Redneck Girls Race to the Front in the AKC Agility League’s Fall Season

Three black and white dogs

Training dogs and competing in the AKC Agility League have been a whirlwind of excitement for Gloria Krueger of New Market, Alabama.  

As team captain of Redneck Girls, the winners of the Regulation PhD Division in the Fall 2023 season of the Agility League, Krueger has proven her ability to master and train challenging courses that require running at fast speeds with minimal faults. She and teammate Jamie Lyle, of Powder Springs, Georgia, outperformed 25 teams and 128 dogs to win the division.  

Their team of four female Border Collies, ranging from two to nine years of age, took on the PhD course like pros after competing on the Fastest Dogs in Dixie team in the Regulation Senior Division in Spring 2023. Their handling finesse on the longer, more technical International Sweepstakes Class (ISC) courses of the PhD Division brought out the best in their dogs’ performances. 

“The PhD courses are definitely challenging and fun!” says Krueger, who owns The Canine Athlete, an outdoor agility training center, and who has competed in agility for about 15 years and put nine MACH titles on six dogs.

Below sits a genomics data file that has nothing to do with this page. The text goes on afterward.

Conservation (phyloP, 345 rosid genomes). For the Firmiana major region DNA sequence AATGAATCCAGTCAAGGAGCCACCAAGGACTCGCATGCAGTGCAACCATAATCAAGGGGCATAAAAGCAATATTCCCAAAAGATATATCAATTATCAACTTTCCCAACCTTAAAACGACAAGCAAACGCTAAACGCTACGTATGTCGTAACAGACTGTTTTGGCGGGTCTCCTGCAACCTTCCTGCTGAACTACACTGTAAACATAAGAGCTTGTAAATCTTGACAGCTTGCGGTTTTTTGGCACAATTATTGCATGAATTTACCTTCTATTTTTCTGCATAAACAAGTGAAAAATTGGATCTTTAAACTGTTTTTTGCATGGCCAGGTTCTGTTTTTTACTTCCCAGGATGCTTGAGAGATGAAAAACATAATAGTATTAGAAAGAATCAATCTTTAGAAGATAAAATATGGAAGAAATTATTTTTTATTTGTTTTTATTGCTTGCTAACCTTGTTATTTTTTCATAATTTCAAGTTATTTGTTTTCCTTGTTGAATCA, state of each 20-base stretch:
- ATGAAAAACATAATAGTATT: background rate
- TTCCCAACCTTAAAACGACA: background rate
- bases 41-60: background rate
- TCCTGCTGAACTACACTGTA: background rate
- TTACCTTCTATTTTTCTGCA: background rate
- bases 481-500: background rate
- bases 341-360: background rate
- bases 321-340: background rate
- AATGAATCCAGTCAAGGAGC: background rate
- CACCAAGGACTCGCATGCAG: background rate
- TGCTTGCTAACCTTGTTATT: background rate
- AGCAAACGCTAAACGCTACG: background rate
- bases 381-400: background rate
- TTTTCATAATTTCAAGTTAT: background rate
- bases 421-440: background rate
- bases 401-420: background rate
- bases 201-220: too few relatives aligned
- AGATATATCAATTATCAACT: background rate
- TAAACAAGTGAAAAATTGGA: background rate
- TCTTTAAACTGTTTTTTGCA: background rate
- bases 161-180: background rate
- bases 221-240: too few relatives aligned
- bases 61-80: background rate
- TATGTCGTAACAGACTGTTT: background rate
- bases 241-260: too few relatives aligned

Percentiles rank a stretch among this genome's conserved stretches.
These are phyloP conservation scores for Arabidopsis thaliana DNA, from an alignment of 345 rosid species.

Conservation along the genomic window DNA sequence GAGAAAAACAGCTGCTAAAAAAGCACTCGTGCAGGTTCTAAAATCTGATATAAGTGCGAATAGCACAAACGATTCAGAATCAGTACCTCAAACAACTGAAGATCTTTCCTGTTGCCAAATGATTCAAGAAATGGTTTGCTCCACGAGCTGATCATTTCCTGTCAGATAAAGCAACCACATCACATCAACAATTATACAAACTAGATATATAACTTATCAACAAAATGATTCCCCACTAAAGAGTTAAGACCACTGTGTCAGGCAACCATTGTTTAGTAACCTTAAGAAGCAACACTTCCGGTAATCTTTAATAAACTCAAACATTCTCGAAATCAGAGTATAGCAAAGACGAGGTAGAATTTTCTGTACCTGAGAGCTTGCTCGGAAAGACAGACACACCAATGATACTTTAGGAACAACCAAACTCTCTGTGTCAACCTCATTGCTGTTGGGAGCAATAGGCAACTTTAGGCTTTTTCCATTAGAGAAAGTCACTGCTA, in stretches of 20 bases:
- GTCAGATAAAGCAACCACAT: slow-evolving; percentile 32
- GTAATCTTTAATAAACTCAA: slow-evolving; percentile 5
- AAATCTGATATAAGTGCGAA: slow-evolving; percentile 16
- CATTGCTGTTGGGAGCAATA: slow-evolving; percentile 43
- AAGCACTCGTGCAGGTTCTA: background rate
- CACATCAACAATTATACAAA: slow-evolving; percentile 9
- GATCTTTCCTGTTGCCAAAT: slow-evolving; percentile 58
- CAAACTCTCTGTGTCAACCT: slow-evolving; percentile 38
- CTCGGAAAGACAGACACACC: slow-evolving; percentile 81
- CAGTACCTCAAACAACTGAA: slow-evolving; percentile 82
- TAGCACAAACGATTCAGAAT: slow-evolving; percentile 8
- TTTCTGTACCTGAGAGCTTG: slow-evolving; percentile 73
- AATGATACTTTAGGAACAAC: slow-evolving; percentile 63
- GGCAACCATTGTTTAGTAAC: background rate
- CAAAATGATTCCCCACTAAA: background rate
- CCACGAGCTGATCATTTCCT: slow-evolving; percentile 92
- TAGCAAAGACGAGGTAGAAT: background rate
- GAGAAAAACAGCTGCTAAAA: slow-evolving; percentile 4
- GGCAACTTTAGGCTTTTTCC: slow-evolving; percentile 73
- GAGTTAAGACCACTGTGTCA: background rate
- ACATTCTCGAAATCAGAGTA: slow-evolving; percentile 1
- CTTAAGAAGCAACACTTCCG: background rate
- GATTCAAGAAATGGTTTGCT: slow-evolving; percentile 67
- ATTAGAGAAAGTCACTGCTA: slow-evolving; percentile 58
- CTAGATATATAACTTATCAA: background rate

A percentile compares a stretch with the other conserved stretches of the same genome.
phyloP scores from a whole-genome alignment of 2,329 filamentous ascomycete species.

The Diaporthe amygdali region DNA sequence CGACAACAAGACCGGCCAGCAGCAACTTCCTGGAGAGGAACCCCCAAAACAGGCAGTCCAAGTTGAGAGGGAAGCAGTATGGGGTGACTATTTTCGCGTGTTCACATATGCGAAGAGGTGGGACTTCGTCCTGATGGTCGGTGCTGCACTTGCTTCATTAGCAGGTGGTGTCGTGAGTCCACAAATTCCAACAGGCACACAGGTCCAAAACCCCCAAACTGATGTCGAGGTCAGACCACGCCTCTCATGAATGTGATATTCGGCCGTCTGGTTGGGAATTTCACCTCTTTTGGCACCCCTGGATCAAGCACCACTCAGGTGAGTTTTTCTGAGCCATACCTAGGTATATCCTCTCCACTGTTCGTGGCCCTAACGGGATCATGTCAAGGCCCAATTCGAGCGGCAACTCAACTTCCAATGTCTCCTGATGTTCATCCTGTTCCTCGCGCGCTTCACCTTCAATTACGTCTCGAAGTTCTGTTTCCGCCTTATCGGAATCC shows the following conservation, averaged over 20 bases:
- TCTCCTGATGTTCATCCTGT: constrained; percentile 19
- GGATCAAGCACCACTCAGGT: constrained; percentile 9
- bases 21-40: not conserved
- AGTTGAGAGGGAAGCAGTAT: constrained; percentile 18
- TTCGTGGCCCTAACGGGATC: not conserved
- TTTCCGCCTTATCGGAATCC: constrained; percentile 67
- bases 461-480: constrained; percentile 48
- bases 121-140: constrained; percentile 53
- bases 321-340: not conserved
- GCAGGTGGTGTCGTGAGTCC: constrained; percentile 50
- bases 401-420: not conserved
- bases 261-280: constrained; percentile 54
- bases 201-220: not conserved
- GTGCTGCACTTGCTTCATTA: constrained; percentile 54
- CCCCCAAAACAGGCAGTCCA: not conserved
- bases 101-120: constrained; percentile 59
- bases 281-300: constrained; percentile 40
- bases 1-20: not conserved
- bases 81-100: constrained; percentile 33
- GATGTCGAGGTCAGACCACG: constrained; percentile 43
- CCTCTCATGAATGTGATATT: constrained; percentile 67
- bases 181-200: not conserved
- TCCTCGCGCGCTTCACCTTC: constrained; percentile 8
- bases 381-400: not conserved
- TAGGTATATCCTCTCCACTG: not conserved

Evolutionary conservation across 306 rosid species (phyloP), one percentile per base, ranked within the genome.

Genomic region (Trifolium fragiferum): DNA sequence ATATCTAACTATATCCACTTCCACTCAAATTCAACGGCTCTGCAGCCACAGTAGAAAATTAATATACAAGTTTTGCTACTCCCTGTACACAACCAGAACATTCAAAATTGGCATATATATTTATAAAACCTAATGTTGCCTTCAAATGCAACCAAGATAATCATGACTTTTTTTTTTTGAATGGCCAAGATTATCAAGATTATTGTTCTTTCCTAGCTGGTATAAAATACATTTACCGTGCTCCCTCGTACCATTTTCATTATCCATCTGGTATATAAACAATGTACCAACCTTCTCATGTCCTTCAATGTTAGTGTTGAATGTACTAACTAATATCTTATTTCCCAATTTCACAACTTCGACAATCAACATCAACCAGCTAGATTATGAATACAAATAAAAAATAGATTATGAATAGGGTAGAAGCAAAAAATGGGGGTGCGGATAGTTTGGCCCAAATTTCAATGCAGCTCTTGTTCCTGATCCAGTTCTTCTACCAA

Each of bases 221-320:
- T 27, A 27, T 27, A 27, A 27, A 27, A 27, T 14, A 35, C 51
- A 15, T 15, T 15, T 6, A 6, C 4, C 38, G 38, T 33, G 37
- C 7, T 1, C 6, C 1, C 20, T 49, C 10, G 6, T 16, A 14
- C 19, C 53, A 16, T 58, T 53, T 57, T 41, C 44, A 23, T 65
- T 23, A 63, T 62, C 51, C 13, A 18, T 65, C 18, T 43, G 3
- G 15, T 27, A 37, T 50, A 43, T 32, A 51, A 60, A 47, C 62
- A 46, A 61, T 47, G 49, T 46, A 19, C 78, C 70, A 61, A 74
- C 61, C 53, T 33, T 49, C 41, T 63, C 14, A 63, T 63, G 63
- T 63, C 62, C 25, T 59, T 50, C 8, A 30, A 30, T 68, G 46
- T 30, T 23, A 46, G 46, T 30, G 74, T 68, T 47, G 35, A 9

The popularity of the AKC Agility League is catching. Teams of three to eight dogs train at their home facility and record their scores over six rounds. Captains provide encouragement and help work out trouble spots. The League offers a mix of jump heights and categories from regular to preferred, and the divisions include Freshman (Novice), Sophomore (Open), Senior (Masters) and PhD (ISC). 

“We have just begun our sixth season, Winter 2024, and it is our largest with 270 teams and 1,550 dogs,” says Penny Leigh, Director of the AKC Agility League. “The freshman level has been our fastest growing division. This is very encouraging, as a goal was to give beginning dogs and handlers the confidence to enter trials.” 

Krueger handled three of the team’s dogs. Her 2-year-old, named “Whoa-Nelly” (Barkham Asylum’s Crazy Horse AX AXJ), was No. 1 in the 20-inch regulation individual dog placement, and her 4-year-old, “SodaPop” (MACH Bram Stoker’s All That  
Fizzles MXB MJS XF T2B), took the No. 2 spot. Her 5-year-old, “The Kid” (Cordova Mall MX MXJ OF T2B ACT1 CG TKA), was No. 3 in the 16-inch regulation individual dog placement. 

The differences of the course sizes are notable. The Regular Senior Division courses vary from 150 to 156 yards, similar to the length of a football field, and the PhD Division courses are from 220 to 245 yards, double the size.   

The 12-week session featured new courses every other week, alternating between Standard and Jumpers with Weaves. Potential off-course pitfalls pushed Krueger to stay ahead of her dogs to overcome their running nuances. 

“Back side jumps required you to push the dog to the back of the jump, unlike a regular course where you take jumps in the front,” Krueger says. “If you are not fast enough, the dog will take the front side and you are off course.”